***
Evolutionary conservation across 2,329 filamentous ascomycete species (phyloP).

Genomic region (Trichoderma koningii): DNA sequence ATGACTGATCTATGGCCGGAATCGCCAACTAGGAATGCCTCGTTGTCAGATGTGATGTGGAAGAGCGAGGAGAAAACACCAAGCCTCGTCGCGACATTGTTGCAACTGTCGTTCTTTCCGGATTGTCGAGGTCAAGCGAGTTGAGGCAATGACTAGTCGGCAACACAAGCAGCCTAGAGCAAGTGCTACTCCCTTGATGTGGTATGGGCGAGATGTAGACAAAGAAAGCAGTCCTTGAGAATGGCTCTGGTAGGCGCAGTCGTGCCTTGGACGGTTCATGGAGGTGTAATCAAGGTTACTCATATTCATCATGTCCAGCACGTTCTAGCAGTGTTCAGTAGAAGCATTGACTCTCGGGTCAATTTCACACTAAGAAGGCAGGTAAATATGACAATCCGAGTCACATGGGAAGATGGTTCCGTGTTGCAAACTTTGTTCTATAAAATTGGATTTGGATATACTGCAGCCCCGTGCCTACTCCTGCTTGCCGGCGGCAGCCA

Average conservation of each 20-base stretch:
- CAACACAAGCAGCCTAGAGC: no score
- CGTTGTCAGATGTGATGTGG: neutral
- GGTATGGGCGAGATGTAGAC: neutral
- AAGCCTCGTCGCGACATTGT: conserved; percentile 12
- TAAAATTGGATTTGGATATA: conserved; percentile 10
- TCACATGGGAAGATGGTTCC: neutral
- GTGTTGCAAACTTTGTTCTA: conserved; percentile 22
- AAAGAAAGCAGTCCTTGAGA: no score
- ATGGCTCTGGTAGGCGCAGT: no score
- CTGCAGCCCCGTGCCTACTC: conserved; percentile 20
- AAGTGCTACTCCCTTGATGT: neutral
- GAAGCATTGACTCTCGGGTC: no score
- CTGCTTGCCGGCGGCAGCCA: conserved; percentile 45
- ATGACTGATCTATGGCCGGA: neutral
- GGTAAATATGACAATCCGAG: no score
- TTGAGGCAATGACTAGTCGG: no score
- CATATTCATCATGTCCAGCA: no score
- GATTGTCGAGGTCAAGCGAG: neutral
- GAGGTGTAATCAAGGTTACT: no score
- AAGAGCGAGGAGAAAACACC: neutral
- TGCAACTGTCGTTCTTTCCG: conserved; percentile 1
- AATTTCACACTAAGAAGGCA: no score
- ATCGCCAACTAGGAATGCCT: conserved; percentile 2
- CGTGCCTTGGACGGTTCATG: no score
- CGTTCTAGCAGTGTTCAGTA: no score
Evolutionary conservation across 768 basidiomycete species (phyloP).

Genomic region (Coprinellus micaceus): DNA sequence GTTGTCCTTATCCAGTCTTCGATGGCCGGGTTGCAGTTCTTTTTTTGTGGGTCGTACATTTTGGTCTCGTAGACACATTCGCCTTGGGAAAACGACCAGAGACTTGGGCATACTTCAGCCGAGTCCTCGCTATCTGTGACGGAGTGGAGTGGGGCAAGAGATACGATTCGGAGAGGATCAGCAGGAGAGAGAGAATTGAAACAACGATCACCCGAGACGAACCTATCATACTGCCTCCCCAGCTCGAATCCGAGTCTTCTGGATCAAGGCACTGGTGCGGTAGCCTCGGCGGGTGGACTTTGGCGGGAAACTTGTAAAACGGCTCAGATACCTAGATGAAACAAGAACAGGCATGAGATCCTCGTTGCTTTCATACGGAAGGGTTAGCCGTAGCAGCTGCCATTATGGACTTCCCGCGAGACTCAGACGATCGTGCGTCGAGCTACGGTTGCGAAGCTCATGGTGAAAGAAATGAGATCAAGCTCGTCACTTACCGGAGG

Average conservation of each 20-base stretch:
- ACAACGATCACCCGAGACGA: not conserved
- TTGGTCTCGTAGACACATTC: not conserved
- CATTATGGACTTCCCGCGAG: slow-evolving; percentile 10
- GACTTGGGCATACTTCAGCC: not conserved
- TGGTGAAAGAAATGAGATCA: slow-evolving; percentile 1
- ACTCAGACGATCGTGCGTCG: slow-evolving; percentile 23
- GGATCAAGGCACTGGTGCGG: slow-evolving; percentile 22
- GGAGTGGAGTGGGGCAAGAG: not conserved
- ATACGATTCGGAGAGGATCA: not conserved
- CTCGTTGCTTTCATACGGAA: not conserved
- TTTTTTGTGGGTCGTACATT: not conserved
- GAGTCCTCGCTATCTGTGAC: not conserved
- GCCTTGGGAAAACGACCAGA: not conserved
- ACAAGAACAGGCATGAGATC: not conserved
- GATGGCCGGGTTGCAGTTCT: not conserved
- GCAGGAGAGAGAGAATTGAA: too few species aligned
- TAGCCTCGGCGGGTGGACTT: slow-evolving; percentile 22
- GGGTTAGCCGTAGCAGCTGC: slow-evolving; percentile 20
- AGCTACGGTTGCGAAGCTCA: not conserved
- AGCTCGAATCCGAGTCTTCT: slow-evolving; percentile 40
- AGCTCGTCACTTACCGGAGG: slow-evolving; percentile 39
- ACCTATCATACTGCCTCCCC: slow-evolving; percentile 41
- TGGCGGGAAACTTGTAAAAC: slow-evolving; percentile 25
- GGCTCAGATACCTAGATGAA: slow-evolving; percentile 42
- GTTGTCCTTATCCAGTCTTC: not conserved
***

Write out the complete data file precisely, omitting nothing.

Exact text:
Evolutionary conservation across 2,329 filamentous ascomycete species (phyloP).

Genomic region (Trichoderma koningii): DNA sequence ATGACTGATCTATGGCCGGAATCGCCAACTAGGAATGCCTCGTTGTCAGATGTGATGTGGAAGAGCGAGGAGAAAACACCAAGCCTCGTCGCGACATTGTTGCAACTGTCGTTCTTTCCGGATTGTCGAGGTCAAGCGAGTTGAGGCAATGACTAGTCGGCAACACAAGCAGCCTAGAGCAAGTGCTACTCCCTTGATGTGGTATGGGCGAGATGTAGACAAAGAAAGCAGTCCTTGAGAATGGCTCTGGTAGGCGCAGTCGTGCCTTGGACGGTTCATGGAGGTGTAATCAAGGTTACTCATATTCATCATGTCCAGCACGTTCTAGCAGTGTTCAGTAGAAGCATTGACTCTCGGGTCAATTTCACACTAAGAAGGCAGGTAAATATGACAATCCGAGTCACATGGGAAGATGGTTCCGTGTTGCAAACTTTGTTCTATAAAATTGGATTTGGATATACTGCAGCCCCGTGCCTACTCCTGCTTGCCGGCGGCAGCCA

Average conservation of each 20-base stretch:
- CAACACAAGCAGCCTAGAGC: no score
- CGTTGTCAGATGTGATGTGG: neutral
- GGTATGGGCGAGATGTAGAC: neutral
- AAGCCTCGTCGCGACATTGT: conserved; percentile 12
- TAAAATTGGATTTGGATATA: conserved; percentile 10
- TCACATGGGAAGATGGTTCC: neutral
- GTGTTGCAAACTTTGTTCTA: conserved; percentile 22
- AAAGAAAGCAGTCCTTGAGA: no score
- ATGGCTCTGGTAGGCGCAGT: no score
- CTGCAGCCCCGTGCCTACTC: conserved; percentile 20
- AAGTGCTACTCCCTTGATGT: neutral
- GAAGCATTGACTCTCGGGTC: no score
- CTGCTTGCCGGCGGCAGCCA: conserved; percentile 45
- ATGACTGATCTATGGCCGGA: neutral
- GGTAAATATGACAATCCGAG: no score
- TTGAGGCAATGACTAGTCGG: no score
- CATATTCATCATGTCCAGCA: no score
- GATTGTCGAGGTCAAGCGAG: neutral
- GAGGTGTAATCAAGGTTACT: no score
- AAGAGCGAGGAGAAAACACC: neutral
- TGCAACTGTCGTTCTTTCCG: conserved; percentile 1
- AATTTCACACTAAGAAGGCA: no score
- ATCGCCAACTAGGAATGCCT: conserved; percentile 2
- CGTGCCTTGGACGGTTCATG: no score
- CGTTCTAGCAGTGTTCAGTA: no score
Evolutionary conservation across 768 basidiomycete species (phyloP).

Genomic region (Coprinellus micaceus): DNA sequence GTTGTCCTTATCCAGTCTTCGATGGCCGGGTTGCAGTTCTTTTTTTGTGGGTCGTACATTTTGGTCTCGTAGACACATTCGCCTTGGGAAAACGACCAGAGACTTGGGCATACTTCAGCCGAGTCCTCGCTATCTGTGACGGAGTGGAGTGGGGCAAGAGATACGATTCGGAGAGGATCAGCAGGAGAGAGAGAATTGAAACAACGATCACCCGAGACGAACCTATCATACTGCCTCCCCAGCTCGAATCCGAGTCTTCTGGATCAAGGCACTGGTGCGGTAGCCTCGGCGGGTGGACTTTGGCGGGAAACTTGTAAAACGGCTCAGATACCTAGATGAAACAAGAACAGGCATGAGATCCTCGTTGCTTTCATACGGAAGGGTTAGCCGTAGCAGCTGCCATTATGGACTTCCCGCGAGACTCAGACGATCGTGCGTCGAGCTACGGTTGCGAAGCTCATGGTGAAAGAAATGAGATCAAGCTCGTCACTTACCGGAGG

Average conservation of each 20-base stretch:
- ACAACGATCACCCGAGACGA: not conserved
- TTGGTCTCGTAGACACATTC: not conserved
- CATTATGGACTTCCCGCGAG: slow-evolving; percentile 10
- GACTTGGGCATACTTCAGCC: not conserved
- TGGTGAAAGAAATGAGATCA: slow-evolving; percentile 1
- ACTCAGACGATCGTGCGTCG: slow-evolving; percentile 23
- GGATCAAGGCACTGGTGCGG: slow-evolving; percentile 22
- GGAGTGGAGTGGGGCAAGAG: not conserved
- ATACGATTCGGAGAGGATCA: not conserved
- CTCGTTGCTTTCATACGGAA: not conserved
- TTTTTTGTGGGTCGTACATT: not conserved
- GAGTCCTCGCTATCTGTGAC: not conserved
- GCCTTGGGAAAACGACCAGA: not conserved
- ACAAGAACAGGCATGAGATC: not conserved
- GATGGCCGGGTTGCAGTTCT: not conserved
- GCAGGAGAGAGAGAATTGAA: too few species aligned
- TAGCCTCGGCGGGTGGACTT: slow-evolving; percentile 22
- GGGTTAGCCGTAGCAGCTGC: slow-evolving; percentile 20
- AGCTACGGTTGCGAAGCTCA: not conserved
- AGCTCGAATCCGAGTCTTCT: slow-evolving; percentile 40
- AGCTCGTCACTTACCGGAGG: slow-evolving; percentile 39
- ACCTATCATACTGCCTCCCC: slow-evolving; percentile 41
- TGGCGGGAAACTTGTAAAAC: slow-evolving; percentile 25
- GGCTCAGATACCTAGATGAA: slow-evolving; percentile 42
- GTTGTCCTTATCCAGTCTTC: not conserved